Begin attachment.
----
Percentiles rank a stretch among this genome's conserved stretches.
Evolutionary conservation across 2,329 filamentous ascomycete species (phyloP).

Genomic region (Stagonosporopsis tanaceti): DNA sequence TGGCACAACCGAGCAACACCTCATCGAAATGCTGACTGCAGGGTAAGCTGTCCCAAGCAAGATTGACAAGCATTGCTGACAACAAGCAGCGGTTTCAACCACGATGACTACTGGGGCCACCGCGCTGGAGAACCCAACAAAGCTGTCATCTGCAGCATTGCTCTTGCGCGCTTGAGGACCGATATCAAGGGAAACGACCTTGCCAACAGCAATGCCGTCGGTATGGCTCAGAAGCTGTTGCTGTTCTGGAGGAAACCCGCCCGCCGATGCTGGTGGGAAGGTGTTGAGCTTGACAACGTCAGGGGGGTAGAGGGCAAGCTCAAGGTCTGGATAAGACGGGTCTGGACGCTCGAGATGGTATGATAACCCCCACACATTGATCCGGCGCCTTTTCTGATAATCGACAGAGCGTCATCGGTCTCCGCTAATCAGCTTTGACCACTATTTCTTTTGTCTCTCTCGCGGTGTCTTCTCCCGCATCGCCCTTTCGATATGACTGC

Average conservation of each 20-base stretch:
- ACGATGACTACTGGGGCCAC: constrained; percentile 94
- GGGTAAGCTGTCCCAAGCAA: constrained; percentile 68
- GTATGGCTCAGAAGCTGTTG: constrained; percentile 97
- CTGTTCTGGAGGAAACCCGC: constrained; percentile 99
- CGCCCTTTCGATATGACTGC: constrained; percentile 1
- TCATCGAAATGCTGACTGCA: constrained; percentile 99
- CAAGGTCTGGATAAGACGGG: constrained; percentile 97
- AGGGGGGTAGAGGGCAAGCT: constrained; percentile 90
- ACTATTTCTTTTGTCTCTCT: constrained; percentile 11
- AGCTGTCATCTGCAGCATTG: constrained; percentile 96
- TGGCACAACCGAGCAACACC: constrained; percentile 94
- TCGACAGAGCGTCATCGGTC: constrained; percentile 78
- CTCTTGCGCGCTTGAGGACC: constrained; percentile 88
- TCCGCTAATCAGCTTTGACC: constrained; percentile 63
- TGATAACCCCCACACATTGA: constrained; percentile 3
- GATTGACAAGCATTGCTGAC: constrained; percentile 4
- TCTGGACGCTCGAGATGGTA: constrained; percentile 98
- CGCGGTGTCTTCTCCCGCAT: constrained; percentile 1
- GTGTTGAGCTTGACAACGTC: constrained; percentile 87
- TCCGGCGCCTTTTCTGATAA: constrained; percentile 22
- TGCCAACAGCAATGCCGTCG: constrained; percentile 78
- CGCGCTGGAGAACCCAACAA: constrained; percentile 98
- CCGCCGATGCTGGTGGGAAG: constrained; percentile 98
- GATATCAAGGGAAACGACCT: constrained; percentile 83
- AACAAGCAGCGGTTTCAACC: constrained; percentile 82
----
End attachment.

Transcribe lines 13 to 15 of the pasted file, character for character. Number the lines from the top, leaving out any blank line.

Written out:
- ACTATTTCTTTTGTCTCTCT: constrained; percentile 11
- AGCTGTCATCTGCAGCATTG: constrained; percentile 96
- TGGCACAACCGAGCAACACC: constrained; percentile 94